Now in Muskegon, Mich. as a museum ship, U.S.S. LST 393 once served as a specialized landing ship for the United States Navy, delivering thousands of troops and vehicles from the coast of Sicily to the shores of Normandy during D-day.
The most famous rifle of D-Day—or at least the most memorable rifle of “The Longest Day”—wasn’t actually there. Lord Lovat did carry his Mannlicher-Schoenauer carbine in combat, however, and we can learn a lot about British and American guns used during World War II from his memoirs.
The National Museum of the United States Army holds nearly 1,400 artifacts that tell the story of the fighting men and women of America through the ages.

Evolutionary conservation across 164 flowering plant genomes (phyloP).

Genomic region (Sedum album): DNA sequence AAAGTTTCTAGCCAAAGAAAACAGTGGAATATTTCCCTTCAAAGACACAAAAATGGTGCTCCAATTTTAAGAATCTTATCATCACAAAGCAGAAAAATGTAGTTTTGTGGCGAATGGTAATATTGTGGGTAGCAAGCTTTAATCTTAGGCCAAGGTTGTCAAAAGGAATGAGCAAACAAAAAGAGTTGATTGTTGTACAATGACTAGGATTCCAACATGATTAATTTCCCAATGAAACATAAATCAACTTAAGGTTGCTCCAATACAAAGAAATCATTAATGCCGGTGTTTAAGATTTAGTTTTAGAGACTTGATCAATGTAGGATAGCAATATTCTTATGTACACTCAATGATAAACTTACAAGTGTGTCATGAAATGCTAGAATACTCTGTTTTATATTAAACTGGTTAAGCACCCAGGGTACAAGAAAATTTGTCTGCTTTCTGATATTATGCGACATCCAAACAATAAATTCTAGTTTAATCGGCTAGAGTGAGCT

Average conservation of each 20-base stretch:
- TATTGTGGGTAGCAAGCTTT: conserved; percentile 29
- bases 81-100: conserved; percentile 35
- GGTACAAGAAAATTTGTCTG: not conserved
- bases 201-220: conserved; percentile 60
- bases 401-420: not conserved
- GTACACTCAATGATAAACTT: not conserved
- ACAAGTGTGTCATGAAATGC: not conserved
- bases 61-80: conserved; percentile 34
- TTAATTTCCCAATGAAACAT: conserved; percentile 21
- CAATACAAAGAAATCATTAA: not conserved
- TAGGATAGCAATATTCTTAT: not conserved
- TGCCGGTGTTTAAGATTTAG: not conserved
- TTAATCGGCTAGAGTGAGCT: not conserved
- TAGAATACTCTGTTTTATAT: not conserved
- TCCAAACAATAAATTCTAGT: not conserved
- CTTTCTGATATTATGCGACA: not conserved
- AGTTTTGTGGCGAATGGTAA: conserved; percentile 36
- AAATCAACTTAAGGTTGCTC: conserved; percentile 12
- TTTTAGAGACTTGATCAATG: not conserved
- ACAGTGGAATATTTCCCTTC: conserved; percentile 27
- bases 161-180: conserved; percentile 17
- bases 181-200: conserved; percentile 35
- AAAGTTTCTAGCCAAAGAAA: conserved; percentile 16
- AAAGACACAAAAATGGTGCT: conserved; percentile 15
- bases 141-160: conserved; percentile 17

We all know about the M1 Garand and the Thompson submachine gun, but troops in Normandy used much more. See these 12 forgotten guns of the D-Day landings.
Each shotgun comes with a certificate of authenticity denoting the 75th anniversary of the D-Day landings with the shotgun's serial number imprinted on the certificate.